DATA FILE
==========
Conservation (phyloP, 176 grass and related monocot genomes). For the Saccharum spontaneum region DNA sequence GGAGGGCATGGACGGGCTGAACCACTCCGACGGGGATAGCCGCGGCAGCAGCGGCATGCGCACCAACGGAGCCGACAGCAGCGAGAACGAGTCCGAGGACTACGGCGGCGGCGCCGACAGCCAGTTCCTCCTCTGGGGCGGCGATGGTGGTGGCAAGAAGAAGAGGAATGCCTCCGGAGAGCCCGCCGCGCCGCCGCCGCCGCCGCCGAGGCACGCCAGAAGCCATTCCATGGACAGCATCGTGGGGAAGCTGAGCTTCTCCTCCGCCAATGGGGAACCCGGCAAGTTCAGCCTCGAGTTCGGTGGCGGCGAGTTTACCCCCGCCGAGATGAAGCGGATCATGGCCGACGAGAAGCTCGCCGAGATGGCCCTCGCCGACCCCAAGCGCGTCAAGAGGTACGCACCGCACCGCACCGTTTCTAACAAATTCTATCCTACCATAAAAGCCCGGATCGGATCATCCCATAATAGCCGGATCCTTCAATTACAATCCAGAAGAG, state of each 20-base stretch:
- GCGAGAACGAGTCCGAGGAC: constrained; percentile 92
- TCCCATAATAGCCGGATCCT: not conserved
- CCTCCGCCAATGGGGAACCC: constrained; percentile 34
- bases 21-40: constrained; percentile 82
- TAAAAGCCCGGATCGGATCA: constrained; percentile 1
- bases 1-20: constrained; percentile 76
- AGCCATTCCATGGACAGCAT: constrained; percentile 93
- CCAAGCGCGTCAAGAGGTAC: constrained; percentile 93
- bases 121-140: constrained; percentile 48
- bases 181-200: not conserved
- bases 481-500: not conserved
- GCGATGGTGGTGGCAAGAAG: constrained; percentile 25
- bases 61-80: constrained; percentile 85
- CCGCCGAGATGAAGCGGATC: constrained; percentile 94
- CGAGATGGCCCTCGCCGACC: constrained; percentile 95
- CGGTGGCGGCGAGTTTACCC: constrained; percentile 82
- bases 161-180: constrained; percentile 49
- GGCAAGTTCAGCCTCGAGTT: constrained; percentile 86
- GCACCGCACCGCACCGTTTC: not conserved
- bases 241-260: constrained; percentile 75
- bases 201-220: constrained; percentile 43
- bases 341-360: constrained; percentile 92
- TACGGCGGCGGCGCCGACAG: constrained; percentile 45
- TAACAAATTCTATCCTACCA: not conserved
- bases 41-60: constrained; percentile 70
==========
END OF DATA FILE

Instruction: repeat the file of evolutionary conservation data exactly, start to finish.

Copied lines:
Conservation (phyloP, 176 grass and related monocot genomes). For the Saccharum spontaneum region DNA sequence GGAGGGCATGGACGGGCTGAACCACTCCGACGGGGATAGCCGCGGCAGCAGCGGCATGCGCACCAACGGAGCCGACAGCAGCGAGAACGAGTCCGAGGACTACGGCGGCGGCGCCGACAGCCAGTTCCTCCTCTGGGGCGGCGATGGTGGTGGCAAGAAGAAGAGGAATGCCTCCGGAGAGCCCGCCGCGCCGCCGCCGCCGCCGCCGAGGCACGCCAGAAGCCATTCCATGGACAGCATCGTGGGGAAGCTGAGCTTCTCCTCCGCCAATGGGGAACCCGGCAAGTTCAGCCTCGAGTTCGGTGGCGGCGAGTTTACCCCCGCCGAGATGAAGCGGATCATGGCCGACGAGAAGCTCGCCGAGATGGCCCTCGCCGACCCCAAGCGCGTCAAGAGGTACGCACCGCACCGCACCGTTTCTAACAAATTCTATCCTACCATAAAAGCCCGGATCGGATCATCCCATAATAGCCGGATCCTTCAATTACAATCCAGAAGAG, state of each 20-base stretch:
- GCGAGAACGAGTCCGAGGAC: constrained; percentile 92
- TCCCATAATAGCCGGATCCT: not conserved
- CCTCCGCCAATGGGGAACCC: constrained; percentile 34
- bases 21-40: constrained; percentile 82
- TAAAAGCCCGGATCGGATCA: constrained; percentile 1
- bases 1-20: constrained; percentile 76
- AGCCATTCCATGGACAGCAT: constrained; percentile 93
- CCAAGCGCGTCAAGAGGTAC: constrained; percentile 93
- bases 121-140: constrained; percentile 48
- bases 181-200: not conserved
- bases 481-500: not conserved
- GCGATGGTGGTGGCAAGAAG: constrained; percentile 25
- bases 61-80: constrained; percentile 85
- CCGCCGAGATGAAGCGGATC: constrained; percentile 94
- CGAGATGGCCCTCGCCGACC: constrained; percentile 95
- CGGTGGCGGCGAGTTTACCC: constrained; percentile 82
- bases 161-180: constrained; percentile 49
- GGCAAGTTCAGCCTCGAGTT: constrained; percentile 86
- GCACCGCACCGCACCGTTTC: not conserved
- bases 241-260: constrained; percentile 75
- bases 201-220: constrained; percentile 43
- bases 341-360: constrained; percentile 92
- TACGGCGGCGGCGCCGACAG: constrained; percentile 45
- TAACAAATTCTATCCTACCA: not conserved
- bases 41-60: constrained; percentile 70